July 14, 2023
Beat of the Week
Yearlong photo project shines spotlight on coal-country drag
help show that this is more than just entertaining, but a way of life.Read more.
help show that this is more than just entertaining, but a way of life.Read more.
reported one of the first major forensic assessments of the coronavirus’s impact on Europe’s multibillion-dollar fashion industry, hit hard by the pandemic. Adamson’s years-long source work in Paris and beyond put him in touch with economists, insiders, fashion editors and top designers, including Stella McCartney, who told AP that the virus has accelerated reform in the industry.Adamson’s reporting, complemented by Mori’s engaging photography, showed how Asia’s early containment of the virus could give the world’s largest continent and its powerful consumers great leverage over Europe’s luxury industry and could lead to European designers pandering more to Asian consumers. https://bit.ly/3dwFMuP
for being first to report how pirates are taking over in the coastal state of Sucre, as the fishing industry and many others collapse across Venezuela. https://apnews.com/tag/VenezuelaUndone
for combing through water pollution reports posted by hundreds of utilities to reveal the scope of contamination from the dumping of coal ash from power plants into man-made ponds and landfills. http://bit.ly/2FpCHci
for detailing the ways winemakers across the globe have altered their procedures and operations in response to climate change. Selsky coordinated with colleagues in Oregon, California, France, Australia and South Africa. https://bit.ly/2IVIreU
for leading strong AP coverage of the devastation of Hurricane Florence. Biesecker drew on experience to warn readers that the storm would likely cause widespread water pollution from ruptured hog lagoons and swamped coal ash dumps, and scored a series of storm-related scoops. Helber captured iconic images including a widely used aerial shot that earned a rare two-page spread in Time magazine.https://bit.ly/2xMWdwMhttps://bit.ly/2NEn7lrhttps://bit.ly/2zw7WlNhttps://bit.ly/2Og1G9U
for their investigation into the risks posed by medical device industry, documenting industry clout, regulatory shortcomings and human suffering caused by medical devices that have maimed or killed patients. https://www.apnews.com/ImplantFiles
Over the past two years, the Trump administration has relentlessly moved to relax or repeal major environmental and safety rules for the fossil fuels industry to further its energy goals. Each change was reported by news outlets, including the AP. But Billings, Montana, correspondent and environment team member Matthew Brown decided to look more deeply into the highly touted savings to industry as well as the societal costs.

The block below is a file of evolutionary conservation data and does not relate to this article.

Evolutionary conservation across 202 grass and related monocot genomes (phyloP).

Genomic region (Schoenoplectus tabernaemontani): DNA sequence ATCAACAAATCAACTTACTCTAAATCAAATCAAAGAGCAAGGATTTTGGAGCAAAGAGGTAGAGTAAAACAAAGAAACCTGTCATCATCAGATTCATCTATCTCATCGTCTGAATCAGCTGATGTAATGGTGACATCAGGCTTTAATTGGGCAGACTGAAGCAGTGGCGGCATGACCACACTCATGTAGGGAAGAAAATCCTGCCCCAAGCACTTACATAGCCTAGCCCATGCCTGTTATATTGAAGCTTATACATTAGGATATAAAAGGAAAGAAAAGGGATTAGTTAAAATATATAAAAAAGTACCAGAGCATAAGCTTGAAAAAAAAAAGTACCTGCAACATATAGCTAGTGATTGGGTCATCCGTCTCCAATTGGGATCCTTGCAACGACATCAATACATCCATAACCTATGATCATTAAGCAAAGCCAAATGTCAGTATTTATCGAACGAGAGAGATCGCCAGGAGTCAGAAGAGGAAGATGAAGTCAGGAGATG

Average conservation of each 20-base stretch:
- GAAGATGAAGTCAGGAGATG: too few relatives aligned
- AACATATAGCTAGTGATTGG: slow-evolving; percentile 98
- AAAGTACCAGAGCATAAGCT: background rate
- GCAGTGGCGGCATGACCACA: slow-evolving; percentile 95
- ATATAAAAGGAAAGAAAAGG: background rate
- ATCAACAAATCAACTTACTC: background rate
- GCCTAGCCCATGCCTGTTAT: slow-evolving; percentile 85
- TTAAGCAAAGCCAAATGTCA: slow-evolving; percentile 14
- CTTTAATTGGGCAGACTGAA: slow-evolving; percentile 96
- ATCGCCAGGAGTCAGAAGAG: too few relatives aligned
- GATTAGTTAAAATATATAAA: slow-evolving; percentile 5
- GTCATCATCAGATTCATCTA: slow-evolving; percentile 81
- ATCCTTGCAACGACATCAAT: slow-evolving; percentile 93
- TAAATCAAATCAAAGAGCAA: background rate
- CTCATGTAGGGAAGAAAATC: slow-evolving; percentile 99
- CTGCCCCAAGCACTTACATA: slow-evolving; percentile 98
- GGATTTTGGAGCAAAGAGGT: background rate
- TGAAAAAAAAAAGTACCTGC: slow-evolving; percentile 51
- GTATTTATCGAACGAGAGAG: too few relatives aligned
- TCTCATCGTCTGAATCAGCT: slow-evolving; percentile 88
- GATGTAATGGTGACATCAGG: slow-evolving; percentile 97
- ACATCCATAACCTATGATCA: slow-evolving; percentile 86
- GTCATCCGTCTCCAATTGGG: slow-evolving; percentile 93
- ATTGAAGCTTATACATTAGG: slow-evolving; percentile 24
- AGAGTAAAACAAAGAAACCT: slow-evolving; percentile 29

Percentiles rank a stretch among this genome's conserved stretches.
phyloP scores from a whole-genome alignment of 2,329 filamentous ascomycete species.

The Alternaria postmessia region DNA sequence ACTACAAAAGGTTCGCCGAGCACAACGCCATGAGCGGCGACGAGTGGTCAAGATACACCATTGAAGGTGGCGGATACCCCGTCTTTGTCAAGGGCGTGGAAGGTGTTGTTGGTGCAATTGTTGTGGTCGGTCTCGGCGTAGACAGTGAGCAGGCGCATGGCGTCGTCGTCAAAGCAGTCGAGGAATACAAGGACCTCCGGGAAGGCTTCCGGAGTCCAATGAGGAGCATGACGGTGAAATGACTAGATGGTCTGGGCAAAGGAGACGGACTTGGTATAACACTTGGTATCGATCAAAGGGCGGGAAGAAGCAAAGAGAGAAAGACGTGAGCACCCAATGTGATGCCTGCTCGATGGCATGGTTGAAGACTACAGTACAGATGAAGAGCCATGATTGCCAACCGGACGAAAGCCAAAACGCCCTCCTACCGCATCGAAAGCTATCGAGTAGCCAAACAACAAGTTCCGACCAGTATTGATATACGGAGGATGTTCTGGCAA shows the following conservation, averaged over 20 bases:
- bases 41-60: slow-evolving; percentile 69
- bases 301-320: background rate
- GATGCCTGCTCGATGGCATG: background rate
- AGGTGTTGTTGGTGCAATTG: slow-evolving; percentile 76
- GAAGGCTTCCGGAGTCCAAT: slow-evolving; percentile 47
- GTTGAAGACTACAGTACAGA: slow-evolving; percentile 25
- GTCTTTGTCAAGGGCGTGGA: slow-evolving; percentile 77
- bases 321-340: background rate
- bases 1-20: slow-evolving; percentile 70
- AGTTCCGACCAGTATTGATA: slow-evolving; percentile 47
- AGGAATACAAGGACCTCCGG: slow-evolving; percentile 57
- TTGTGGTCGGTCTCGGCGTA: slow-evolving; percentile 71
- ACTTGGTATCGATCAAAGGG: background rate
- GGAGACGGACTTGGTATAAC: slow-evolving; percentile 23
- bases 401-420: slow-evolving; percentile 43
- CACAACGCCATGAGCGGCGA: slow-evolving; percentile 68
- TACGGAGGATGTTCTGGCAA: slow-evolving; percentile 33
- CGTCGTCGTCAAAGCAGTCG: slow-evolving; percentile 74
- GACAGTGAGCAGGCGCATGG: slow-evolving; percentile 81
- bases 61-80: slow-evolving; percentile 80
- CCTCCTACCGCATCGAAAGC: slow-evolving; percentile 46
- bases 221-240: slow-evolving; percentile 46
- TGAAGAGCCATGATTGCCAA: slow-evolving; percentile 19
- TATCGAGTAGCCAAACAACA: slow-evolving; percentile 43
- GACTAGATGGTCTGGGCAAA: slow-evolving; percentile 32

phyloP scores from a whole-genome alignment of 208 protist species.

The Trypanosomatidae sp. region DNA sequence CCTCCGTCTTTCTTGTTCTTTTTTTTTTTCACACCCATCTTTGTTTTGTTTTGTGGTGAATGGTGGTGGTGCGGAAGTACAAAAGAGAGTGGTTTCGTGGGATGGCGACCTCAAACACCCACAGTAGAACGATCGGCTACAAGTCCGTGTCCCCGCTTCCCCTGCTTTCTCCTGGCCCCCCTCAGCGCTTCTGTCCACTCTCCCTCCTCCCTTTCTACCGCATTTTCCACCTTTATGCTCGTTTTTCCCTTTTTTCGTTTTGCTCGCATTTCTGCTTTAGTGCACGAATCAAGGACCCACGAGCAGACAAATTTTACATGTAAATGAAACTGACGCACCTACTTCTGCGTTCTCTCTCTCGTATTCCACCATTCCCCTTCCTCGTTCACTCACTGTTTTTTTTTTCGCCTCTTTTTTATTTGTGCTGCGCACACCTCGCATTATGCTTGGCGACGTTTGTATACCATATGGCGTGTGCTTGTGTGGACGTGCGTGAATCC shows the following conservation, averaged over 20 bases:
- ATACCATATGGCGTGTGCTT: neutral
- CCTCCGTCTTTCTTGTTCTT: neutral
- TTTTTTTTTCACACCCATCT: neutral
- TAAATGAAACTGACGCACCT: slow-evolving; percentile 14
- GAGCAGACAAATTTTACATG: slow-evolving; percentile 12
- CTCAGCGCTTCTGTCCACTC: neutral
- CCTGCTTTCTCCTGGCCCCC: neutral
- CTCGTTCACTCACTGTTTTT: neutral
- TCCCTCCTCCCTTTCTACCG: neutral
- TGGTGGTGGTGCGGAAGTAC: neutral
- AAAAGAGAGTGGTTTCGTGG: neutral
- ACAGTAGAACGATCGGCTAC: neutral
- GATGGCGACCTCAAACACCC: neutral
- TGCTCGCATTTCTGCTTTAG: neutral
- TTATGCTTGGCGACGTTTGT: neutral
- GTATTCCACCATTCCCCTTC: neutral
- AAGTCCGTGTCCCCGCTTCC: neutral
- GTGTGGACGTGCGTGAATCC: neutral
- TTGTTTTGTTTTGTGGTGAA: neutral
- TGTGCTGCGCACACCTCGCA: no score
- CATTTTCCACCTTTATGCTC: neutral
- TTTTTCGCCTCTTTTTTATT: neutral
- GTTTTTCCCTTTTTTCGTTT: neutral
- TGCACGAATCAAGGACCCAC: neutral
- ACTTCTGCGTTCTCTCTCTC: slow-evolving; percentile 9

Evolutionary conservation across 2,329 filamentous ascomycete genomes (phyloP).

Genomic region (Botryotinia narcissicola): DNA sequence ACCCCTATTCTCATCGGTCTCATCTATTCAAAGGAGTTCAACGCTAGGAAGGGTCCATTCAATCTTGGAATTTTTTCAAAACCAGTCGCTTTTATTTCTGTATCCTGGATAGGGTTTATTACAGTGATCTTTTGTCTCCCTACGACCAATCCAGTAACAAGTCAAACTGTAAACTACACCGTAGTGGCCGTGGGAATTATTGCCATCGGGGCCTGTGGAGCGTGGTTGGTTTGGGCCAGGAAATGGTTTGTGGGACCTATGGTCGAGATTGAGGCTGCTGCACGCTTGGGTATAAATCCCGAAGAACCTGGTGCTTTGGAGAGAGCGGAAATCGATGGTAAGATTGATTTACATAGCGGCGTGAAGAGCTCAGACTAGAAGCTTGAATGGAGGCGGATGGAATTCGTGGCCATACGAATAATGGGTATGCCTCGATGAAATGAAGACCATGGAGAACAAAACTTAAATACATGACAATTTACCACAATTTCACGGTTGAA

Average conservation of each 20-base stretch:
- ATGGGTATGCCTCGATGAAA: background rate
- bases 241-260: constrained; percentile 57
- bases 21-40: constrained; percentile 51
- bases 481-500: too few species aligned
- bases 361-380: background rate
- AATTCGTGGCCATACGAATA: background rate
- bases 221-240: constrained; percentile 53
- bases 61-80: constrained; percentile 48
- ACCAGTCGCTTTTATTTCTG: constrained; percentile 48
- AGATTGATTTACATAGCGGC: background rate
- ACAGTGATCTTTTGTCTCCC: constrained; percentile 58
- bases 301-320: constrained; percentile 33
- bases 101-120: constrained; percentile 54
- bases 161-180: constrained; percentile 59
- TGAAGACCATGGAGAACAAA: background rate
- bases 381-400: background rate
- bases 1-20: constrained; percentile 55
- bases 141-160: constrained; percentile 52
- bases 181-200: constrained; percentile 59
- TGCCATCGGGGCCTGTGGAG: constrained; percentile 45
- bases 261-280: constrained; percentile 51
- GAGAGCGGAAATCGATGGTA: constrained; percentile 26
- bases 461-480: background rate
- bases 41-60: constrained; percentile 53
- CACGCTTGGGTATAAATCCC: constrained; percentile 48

Brown painstakingly examined 11 major rules targeted by Trump’s administration, wading through many thousands of pages of government documents. Brown identified $11.6 billion in potential savings for companies that produce, use and transport fossil fuels, with billions more expected from a freeze of vehicle fuel efficiency standards that will hike fuel consumption.
But Brown also discovered that those savings will come at a steep cost, including more premature deaths and illnesses from air pollution, increased greenhouse gas emissions and additional derailments of trains carrying explosive fuels.
His Only on AP story ran on front pages of at least 16 newspapers and on numerous web sites. The Washington Post displayed both the main-bar the accompanying glance.
For in-depth reporting and comprehensive accounting of the administration’s actions on important environmental and safety issues, Brown wins this week’s Best of the States.
for turning a tip about a service dog trainer with a troubling track record into an exposé on the shocking lack of regulation in the industry. Breed found several examples around the country that highlight what one expert calls a “lawless” industry with a near complete absence of standards and oversight that leaves needy families vulnerable to incompetence and fraud. https://bit.ly/2J6t1sU
for a beautifully shot all-formats package that captures the collapse of Venezuela’s once-prosperous oil industry through fishermen and women who scratch out an existence on the blackened, sticky shores of Lake Maracaibo. People cast their nets and lines in waters fouled by black gunk seeping from broken rigs that once fueled the country’s wealth. Abd spent several days in the villages of Cabimas, documenting the home life and workday of the fishers. He returned with a team including Smith and Nunes. They watched the fishermen struggle with oily nets, and interviewed women who scrub oil from fish and crabs before eating or selling them. On his second trip to Cabimas, Abd brought a 19th century-style box camera to make black and white portraits of the fishermen and industrial decay around them. The package played widely on web sites including the Chicago Tribune, Houston Chronicle, Miami Herald, San Francisco Chronicle, The Seattle Times, MSN and Yahoo.https://bit.ly/2pd49quhttps://bit.ly/2Bnd5wwhttps://bit.ly/2MqwenJ
AP Richmond reporter Sarah Rankin learned from a state lawmaker that Chinese coal ash was being imported into Virginia, despite millions of tons of ash already stored near power plants, threatening surface and ground water with contamination by heavy metals. Like other states, Virginia is struggling with how to dispose of its existing waste.
Her story pinpointed where the overseas ash was coming from: China, India and Poland over the past two years. While the foreign shipments of the industrial byproduct were moving through Virginia to Wisconsin and Ohio, interviews with concrete producers and coal ash recyclers and sellers showed more ash was being imported into Virginia from other states.
One environmentalist raised the irony of the situation: "We have millions of tons of this sitting along our riverbanks. Why in the world would we be importing it from other states and countries?"
For exposing a problematic industry practice with statewide environmental and health implications, Rankin's story wins this week's Best of the States.
spent months sifting through opaque campaign finance records to learn that Democratic Sen. Kyrsten Sinema received nearly $1 million over the past year — more than double what she had received in her previous 10 years in Congress combined — from private equity professionals, hedge fund managers and venture capitalists as she thwarted efforts to raise their taxes.A day after the legislation passed the Senate with selected tax provisions excised at SInema’s insistence, the AP story drove national political coverage and earned hundreds of thousands of views on AP News.Read more